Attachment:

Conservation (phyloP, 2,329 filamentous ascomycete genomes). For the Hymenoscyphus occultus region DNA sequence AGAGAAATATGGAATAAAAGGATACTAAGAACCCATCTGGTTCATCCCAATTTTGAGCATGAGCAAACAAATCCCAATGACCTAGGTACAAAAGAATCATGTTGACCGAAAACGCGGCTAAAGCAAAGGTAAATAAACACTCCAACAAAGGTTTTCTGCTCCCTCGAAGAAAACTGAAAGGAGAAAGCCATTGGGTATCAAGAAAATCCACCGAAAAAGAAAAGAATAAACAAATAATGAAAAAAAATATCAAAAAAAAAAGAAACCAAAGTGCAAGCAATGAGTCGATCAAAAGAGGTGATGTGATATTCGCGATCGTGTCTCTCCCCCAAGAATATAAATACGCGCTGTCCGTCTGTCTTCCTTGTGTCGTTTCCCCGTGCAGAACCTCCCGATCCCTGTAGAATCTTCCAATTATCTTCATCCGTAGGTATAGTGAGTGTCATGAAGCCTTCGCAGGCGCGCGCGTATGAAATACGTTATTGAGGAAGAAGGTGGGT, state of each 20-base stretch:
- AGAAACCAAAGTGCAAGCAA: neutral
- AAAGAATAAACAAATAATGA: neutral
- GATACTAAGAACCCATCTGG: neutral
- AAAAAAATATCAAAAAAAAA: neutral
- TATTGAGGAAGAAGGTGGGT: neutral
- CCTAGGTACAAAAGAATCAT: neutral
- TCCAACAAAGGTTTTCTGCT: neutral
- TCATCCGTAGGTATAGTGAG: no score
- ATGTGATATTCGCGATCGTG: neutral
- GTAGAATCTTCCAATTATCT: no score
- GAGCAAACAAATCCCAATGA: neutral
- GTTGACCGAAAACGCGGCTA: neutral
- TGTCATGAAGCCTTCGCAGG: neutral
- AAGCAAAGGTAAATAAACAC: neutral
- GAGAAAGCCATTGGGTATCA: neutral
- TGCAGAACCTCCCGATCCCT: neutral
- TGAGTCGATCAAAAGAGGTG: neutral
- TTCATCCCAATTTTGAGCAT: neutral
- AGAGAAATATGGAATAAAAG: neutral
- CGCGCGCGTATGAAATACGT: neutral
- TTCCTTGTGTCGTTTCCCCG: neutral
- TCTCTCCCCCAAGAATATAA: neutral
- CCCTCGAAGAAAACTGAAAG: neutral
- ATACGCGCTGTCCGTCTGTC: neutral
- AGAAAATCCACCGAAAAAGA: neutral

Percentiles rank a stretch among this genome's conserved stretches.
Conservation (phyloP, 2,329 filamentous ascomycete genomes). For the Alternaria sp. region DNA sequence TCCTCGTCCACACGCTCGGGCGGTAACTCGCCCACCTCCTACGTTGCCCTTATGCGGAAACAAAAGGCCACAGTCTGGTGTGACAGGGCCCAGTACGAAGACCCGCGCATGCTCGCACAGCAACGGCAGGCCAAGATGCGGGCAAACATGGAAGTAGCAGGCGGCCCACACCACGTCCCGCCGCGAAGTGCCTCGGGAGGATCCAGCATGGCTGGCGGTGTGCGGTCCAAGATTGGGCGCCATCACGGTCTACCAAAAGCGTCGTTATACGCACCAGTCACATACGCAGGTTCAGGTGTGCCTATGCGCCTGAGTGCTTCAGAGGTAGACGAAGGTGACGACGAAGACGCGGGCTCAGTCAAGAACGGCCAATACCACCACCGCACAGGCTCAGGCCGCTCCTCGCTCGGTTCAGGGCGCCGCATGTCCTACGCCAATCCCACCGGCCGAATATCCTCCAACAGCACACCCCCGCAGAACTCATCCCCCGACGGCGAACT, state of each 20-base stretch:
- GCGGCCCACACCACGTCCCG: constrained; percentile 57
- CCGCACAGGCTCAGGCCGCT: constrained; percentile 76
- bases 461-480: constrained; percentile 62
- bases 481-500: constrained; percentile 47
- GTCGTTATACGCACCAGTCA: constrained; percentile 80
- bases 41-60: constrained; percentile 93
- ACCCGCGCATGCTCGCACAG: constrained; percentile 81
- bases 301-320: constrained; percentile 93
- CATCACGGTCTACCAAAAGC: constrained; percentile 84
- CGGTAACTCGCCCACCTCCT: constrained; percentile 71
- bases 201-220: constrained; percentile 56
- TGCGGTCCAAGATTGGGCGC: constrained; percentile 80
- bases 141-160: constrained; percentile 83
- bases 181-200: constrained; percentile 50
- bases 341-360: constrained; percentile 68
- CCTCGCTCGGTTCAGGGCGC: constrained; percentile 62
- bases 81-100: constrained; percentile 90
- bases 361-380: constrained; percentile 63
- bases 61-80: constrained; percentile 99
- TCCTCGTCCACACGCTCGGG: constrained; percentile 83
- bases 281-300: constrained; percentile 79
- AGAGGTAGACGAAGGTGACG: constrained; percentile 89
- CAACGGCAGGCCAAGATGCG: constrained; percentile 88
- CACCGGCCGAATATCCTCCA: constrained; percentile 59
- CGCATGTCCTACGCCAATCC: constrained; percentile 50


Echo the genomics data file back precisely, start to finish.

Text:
Conservation (phyloP, 2,329 filamentous ascomycete genomes). For the Hymenoscyphus occultus region DNA sequence AGAGAAATATGGAATAAAAGGATACTAAGAACCCATCTGGTTCATCCCAATTTTGAGCATGAGCAAACAAATCCCAATGACCTAGGTACAAAAGAATCATGTTGACCGAAAACGCGGCTAAAGCAAAGGTAAATAAACACTCCAACAAAGGTTTTCTGCTCCCTCGAAGAAAACTGAAAGGAGAAAGCCATTGGGTATCAAGAAAATCCACCGAAAAAGAAAAGAATAAACAAATAATGAAAAAAAATATCAAAAAAAAAAGAAACCAAAGTGCAAGCAATGAGTCGATCAAAAGAGGTGATGTGATATTCGCGATCGTGTCTCTCCCCCAAGAATATAAATACGCGCTGTCCGTCTGTCTTCCTTGTGTCGTTTCCCCGTGCAGAACCTCCCGATCCCTGTAGAATCTTCCAATTATCTTCATCCGTAGGTATAGTGAGTGTCATGAAGCCTTCGCAGGCGCGCGCGTATGAAATACGTTATTGAGGAAGAAGGTGGGT, state of each 20-base stretch:
- AGAAACCAAAGTGCAAGCAA: neutral
- AAAGAATAAACAAATAATGA: neutral
- GATACTAAGAACCCATCTGG: neutral
- AAAAAAATATCAAAAAAAAA: neutral
- TATTGAGGAAGAAGGTGGGT: neutral
- CCTAGGTACAAAAGAATCAT: neutral
- TCCAACAAAGGTTTTCTGCT: neutral
- TCATCCGTAGGTATAGTGAG: no score
- ATGTGATATTCGCGATCGTG: neutral
- GTAGAATCTTCCAATTATCT: no score
- GAGCAAACAAATCCCAATGA: neutral
- GTTGACCGAAAACGCGGCTA: neutral
- TGTCATGAAGCCTTCGCAGG: neutral
- AAGCAAAGGTAAATAAACAC: neutral
- GAGAAAGCCATTGGGTATCA: neutral
- TGCAGAACCTCCCGATCCCT: neutral
- TGAGTCGATCAAAAGAGGTG: neutral
- TTCATCCCAATTTTGAGCAT: neutral
- AGAGAAATATGGAATAAAAG: neutral
- CGCGCGCGTATGAAATACGT: neutral
- TTCCTTGTGTCGTTTCCCCG: neutral
- TCTCTCCCCCAAGAATATAA: neutral
- CCCTCGAAGAAAACTGAAAG: neutral
- ATACGCGCTGTCCGTCTGTC: neutral
- AGAAAATCCACCGAAAAAGA: neutral

Percentiles rank a stretch among this genome's conserved stretches.
Conservation (phyloP, 2,329 filamentous ascomycete genomes). For the Alternaria sp. region DNA sequence TCCTCGTCCACACGCTCGGGCGGTAACTCGCCCACCTCCTACGTTGCCCTTATGCGGAAACAAAAGGCCACAGTCTGGTGTGACAGGGCCCAGTACGAAGACCCGCGCATGCTCGCACAGCAACGGCAGGCCAAGATGCGGGCAAACATGGAAGTAGCAGGCGGCCCACACCACGTCCCGCCGCGAAGTGCCTCGGGAGGATCCAGCATGGCTGGCGGTGTGCGGTCCAAGATTGGGCGCCATCACGGTCTACCAAAAGCGTCGTTATACGCACCAGTCACATACGCAGGTTCAGGTGTGCCTATGCGCCTGAGTGCTTCAGAGGTAGACGAAGGTGACGACGAAGACGCGGGCTCAGTCAAGAACGGCCAATACCACCACCGCACAGGCTCAGGCCGCTCCTCGCTCGGTTCAGGGCGCCGCATGTCCTACGCCAATCCCACCGGCCGAATATCCTCCAACAGCACACCCCCGCAGAACTCATCCCCCGACGGCGAACT, state of each 20-base stretch:
- GCGGCCCACACCACGTCCCG: constrained; percentile 57
- CCGCACAGGCTCAGGCCGCT: constrained; percentile 76
- bases 461-480: constrained; percentile 62
- bases 481-500: constrained; percentile 47
- GTCGTTATACGCACCAGTCA: constrained; percentile 80
- bases 41-60: constrained; percentile 93
- ACCCGCGCATGCTCGCACAG: constrained; percentile 81
- bases 301-320: constrained; percentile 93
- CATCACGGTCTACCAAAAGC: constrained; percentile 84
- CGGTAACTCGCCCACCTCCT: constrained; percentile 71
- bases 201-220: constrained; percentile 56
- TGCGGTCCAAGATTGGGCGC: constrained; percentile 80
- bases 141-160: constrained; percentile 83
- bases 181-200: constrained; percentile 50
- bases 341-360: constrained; percentile 68
- CCTCGCTCGGTTCAGGGCGC: constrained; percentile 62
- bases 81-100: constrained; percentile 90
- bases 361-380: constrained; percentile 63
- bases 61-80: constrained; percentile 99
- TCCTCGTCCACACGCTCGGG: constrained; percentile 83
- bases 281-300: constrained; percentile 79
- AGAGGTAGACGAAGGTGACG: constrained; percentile 89
- CAACGGCAGGCCAAGATGCG: constrained; percentile 88
- CACCGGCCGAATATCCTCCA: constrained; percentile 59
- CGCATGTCCTACGCCAATCC: constrained; percentile 50